Biking Colorado’s Wine Country
Excerpts from the article in The New York Times
By STEFANI JACKENTHAL OCT. 5, 2008
THE early-morning sun warms the back of my neck as a friend and I pedal along the open road, rolling past dangling peaches as well as grapes hanging in little clumps on parallel rows of trellised vines. Up ahead, a wood-frame chunk of white rock bearing the vineyard’s name signals the entrance to the Plum Creek Winery, and we turn down a short pebbly road and spot a seven-and-a-half-foot metal fowl that’s been made from old farm equipment guarding the rustic tasting room.
Inside the bright, lofty barn-turned-tasting room, a redwood tasting bar takes center stage. Cozy couches and a hand-woven rug face a well-used sandstone fireplace; local artwork decorates the shop selling homemade preserves, salsas and mustards. But it’s the promise of a glass of wine that has drawn us here today. Maybe the sauvignon blanc, with its apricot aroma? Or perhaps the riesling, with its hint of sweet peach and fig?
No, this isn’t Napa or a wine section of France. This is the Palisade region of Colorado, a dry, sunny area on the Western Slope, and the winemaking hub of Colorado’s fledging viticultural industry. In recent years, the vineyards here have produced award-winning varietals and blends, making Colorado a rising star in the wine-making universe. More important, it’s given active travelers yet another reason to visit this outdoorsy state, a place where you can push yourself to the physical limit by day, and then relax with a good meal (and an even better glass of wine) at night.
Surrounded by the Book Cliffs mountain range and Grand Mesa, said to be the world’s largest flat-top mountain, Palisade’s mapped wine trail explores the area’s local flavors and showcases its reputation as a pristine cycling playground. Although the elevation is high, the terrain is mostly flat with some moderate hills in the orchard area, and with quaint country roads wending past scores of working vineyards and fruit farms buzzing with activity. The paved route crisscrosses the Colorado River, which offers cool breezes and lovely views, and connects well marked, cycling-friendly tasting rooms and wineries that are never a few miles out of pedaling range.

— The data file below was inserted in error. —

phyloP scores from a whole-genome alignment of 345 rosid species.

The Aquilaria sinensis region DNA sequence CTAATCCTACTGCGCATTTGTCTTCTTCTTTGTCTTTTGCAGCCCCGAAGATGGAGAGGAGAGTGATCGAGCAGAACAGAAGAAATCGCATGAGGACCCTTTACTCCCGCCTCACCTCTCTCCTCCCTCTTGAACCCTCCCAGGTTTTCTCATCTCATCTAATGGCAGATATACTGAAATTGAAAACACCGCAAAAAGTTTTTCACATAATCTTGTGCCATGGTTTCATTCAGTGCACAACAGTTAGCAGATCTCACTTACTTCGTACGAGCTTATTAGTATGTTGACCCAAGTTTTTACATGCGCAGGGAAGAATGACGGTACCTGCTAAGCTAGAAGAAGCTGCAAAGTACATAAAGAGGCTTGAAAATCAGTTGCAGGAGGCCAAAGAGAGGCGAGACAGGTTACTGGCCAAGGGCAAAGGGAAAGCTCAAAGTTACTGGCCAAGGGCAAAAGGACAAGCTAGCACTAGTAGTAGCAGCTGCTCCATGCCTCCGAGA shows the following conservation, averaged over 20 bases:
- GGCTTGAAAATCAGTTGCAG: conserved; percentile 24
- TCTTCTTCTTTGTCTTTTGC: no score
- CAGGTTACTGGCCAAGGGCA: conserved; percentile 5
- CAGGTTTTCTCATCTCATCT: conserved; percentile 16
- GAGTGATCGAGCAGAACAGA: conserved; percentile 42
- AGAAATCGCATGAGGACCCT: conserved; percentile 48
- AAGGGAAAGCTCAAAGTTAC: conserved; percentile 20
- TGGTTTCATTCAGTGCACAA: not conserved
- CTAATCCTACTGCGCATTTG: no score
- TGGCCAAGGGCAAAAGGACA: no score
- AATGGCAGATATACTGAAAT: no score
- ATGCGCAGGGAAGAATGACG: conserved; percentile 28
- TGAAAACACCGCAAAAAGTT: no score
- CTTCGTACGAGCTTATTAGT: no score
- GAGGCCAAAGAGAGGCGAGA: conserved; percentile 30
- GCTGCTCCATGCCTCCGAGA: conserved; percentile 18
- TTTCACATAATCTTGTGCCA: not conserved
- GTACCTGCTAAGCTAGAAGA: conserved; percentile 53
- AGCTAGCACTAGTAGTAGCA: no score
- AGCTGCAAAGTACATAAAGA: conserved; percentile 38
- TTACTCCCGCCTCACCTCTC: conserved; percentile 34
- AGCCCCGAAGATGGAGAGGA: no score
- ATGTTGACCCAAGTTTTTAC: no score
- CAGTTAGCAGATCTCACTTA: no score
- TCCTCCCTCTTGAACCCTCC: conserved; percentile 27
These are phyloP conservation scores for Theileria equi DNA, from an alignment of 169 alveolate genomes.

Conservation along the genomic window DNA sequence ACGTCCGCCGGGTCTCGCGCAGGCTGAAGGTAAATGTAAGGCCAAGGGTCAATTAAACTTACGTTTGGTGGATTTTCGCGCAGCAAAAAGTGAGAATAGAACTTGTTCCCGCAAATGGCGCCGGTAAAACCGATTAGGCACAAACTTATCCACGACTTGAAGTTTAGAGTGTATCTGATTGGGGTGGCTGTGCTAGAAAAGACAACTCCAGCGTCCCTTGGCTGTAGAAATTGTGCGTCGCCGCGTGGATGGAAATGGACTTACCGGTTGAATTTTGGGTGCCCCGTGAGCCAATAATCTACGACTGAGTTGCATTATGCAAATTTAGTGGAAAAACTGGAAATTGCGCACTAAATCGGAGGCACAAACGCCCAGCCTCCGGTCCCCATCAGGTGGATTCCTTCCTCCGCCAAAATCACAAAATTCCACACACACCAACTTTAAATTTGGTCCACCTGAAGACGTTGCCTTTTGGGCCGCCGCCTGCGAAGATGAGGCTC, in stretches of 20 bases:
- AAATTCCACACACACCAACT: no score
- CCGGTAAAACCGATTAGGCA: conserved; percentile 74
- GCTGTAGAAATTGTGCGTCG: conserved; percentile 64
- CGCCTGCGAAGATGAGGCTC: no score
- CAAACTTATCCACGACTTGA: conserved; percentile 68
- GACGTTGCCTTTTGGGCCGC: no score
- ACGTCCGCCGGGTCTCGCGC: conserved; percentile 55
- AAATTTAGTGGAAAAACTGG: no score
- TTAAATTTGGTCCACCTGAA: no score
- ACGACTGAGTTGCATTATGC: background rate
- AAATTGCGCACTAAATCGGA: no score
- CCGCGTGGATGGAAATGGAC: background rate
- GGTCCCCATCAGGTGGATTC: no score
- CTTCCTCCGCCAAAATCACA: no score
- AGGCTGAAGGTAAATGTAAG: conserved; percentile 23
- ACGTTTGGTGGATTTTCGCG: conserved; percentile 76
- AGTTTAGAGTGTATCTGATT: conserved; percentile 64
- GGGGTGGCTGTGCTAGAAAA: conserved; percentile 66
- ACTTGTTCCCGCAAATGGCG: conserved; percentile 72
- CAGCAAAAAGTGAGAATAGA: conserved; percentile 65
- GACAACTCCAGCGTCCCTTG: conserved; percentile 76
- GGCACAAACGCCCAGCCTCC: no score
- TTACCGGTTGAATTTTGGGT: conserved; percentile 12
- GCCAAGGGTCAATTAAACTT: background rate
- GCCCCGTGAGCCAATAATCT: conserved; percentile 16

Having recently tasted a sturdy Colorado syrah that I would have guessed was from the Rhône Valley in France, I was intrigued by the idea of checking out the area. Joined by a friend, who is also a cycling enthusiast, we spent three days spinning and sipping through Palisade wine country this summer. Riding 15 to 20 miles a day, we stayed at B&B’s, picnicked in fragrant orchards full of fuzzy peaches, dangling cherries and golden apricots, and savored hometown cooking and local wines along the way.
About 15 minutes into our ride, we spotted High Country Orchards in the distance. A tidy checkerboard of neatly aligned peach trees — 19,200 in all I was later told — was clustered along the glistening Colorado River, with the Book Cliffs as backdrop.
Ten minutes later, we rolled through the log fence entrance and leaned our bikes against the High Country store, where we were greeted by the owners, Scott and Theresa High. Veterans of the wine import business in Denver, Mr. and Mrs. High bought their first 10-acre orchard in 1999, intending to rip out the nearly 3,200 old Topaz and Elberta peach trees after harvest and replant the land with grapevines. “But when those first peaches were ripe, we stood among the row of trees tasting the peaches with sweet juice running down our chins,” recalled Mr. High, clad in jeans, work boots and blue-collared short-sleeve shirt with the High Country Orchards logo over the left pocket. “We couldn’t bear tearing out the orchard, and it became clear the vineyard would have to wait.”